Interestingly, the US President Donald Trump recently stated that G7 was an outdated arrangement, and a meeting would only be held when Russia, India, Australia and South Korea can participate.

Differences over Dealing with Iran

While it is true, the UK is likely to be more cautious with regard to its ties with China. However, as far as the issue of approach vis-à-vis Iran is concerned, there are likely to have differences.

Only recently, the US has removed waivers to Joint Comprehensive Program for Action (JCPOA) signatories for cooperation between countries like China and Russia with Iran on civil nuclear projects.

While announcing this decision on 27 May 2020, the US Secretary of State, Mike Pompeo stated, that the existing waiver for three projects, including the Arak heavy water reactor and the provision of enriched uranium fuel for the Tehran Research Reactor would end on 27 July 2020.

The US has kept one waiver intact; international support for Iran’s only nuclear power plant, Bushehr, to which Russia has been supplying fuel.

US Special envoy to Iran, Brian Hook while commenting on the decision said that “The Iranian regime’s threats are designed to intimidate nations into accepting Iran’s usual violent behavior for fear of something worse. We refuse to play by Iran’s rules”. Hook also stated that the US approach towards Iran has been successful.

The UK along with France and Germany reacted to the US decision of removing waivers and expressed their regret over the US decision.

It would be pertinent to point out, that in the midst of the pandemic, the UK along with many other countries has been arguing for a nuanced approach vis-à-vis Iran, and also fervently batted for relaxation of sanctions so that Iran can effectively deal with the pandemic.

This in no way implies, that there is likely to be a total convergence on strategic issues. Corresponding to Iran, there is potential for countries like the UK, Japan and India to find common ground.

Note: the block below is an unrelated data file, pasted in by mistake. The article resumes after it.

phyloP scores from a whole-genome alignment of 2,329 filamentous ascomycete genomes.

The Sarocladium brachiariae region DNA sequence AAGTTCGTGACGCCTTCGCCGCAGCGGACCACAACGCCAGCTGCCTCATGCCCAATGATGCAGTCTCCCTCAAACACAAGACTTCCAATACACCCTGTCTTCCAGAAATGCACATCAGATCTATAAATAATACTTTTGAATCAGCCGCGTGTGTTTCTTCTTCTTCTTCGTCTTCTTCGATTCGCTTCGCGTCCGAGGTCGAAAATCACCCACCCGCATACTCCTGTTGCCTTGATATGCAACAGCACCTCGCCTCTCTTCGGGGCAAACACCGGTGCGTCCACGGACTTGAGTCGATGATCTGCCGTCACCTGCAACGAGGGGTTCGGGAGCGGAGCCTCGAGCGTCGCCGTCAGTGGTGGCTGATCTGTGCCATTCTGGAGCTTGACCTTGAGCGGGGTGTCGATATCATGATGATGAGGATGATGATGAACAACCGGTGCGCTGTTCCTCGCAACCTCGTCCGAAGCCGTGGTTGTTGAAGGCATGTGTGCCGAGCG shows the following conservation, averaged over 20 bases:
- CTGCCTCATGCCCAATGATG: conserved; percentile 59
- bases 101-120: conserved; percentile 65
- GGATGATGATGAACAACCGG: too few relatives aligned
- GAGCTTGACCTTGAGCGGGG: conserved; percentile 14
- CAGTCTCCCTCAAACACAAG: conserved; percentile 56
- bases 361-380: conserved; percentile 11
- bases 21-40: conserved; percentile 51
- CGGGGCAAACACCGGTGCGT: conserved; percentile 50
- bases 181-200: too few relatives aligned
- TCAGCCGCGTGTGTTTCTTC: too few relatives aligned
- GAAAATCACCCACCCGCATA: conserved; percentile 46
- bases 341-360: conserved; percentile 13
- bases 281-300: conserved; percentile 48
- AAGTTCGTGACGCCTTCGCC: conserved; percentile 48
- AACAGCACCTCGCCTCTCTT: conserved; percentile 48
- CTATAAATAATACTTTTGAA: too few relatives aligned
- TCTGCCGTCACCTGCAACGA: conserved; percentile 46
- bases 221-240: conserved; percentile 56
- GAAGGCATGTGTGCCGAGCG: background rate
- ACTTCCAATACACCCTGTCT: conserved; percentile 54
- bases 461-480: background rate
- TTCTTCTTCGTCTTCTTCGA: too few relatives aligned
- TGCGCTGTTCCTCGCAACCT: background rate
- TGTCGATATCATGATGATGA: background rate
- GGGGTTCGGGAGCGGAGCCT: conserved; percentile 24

This is not the first time, that there have been differences between the US and the UK. Washington had opposed the Special Purpose Vehicle (SPV) dubbed as INSTEX (Instrument in Support of Trade Exchanges) set up by the UK, France and Germany to circumvent the US sanctions on Iran.

Senior officials, including US Vice President, Mike Pence and Secretary of State, Mike Pompeo, within the Trump Administration had criticized the move to set up this SPV, saying that this could impact ties between Washington and the EU countries.

In the midst of the pandemic, this SPV was used by the UK, Germany and France to transport medical equipment to Iran in March 2020.

It is not just the UK, France and Germany, Japan has also assured assistance to Iran in the form of Avigan, a flu drug and for a potential treatment for the Coronavirus to Iran.

The US approach towards Iran has clearly been at the variance of many of its allies. London and Washington along with many other countries, especially Japan, India and Australia, are likely to adopt a similar approach with respect to economic links with China.

This in no way implies, that there is likely to be a total convergence on strategic issues. Corresponding to Iran, there is potential for countries like the UK, Japan and India to find common ground.

(Tridivesh Singh Maini is a New Delhi based Policy Analyst associated with The Jindal School of International Affairs, OP Jindal Global University, India)

(Nepal Institute for International Cooperation and Engagement (NIICE), Nepal’s independent think tank, and Khabarhub — Nepal’s popular news portal — have joined hands to disseminate NIICE research articles from Nepal)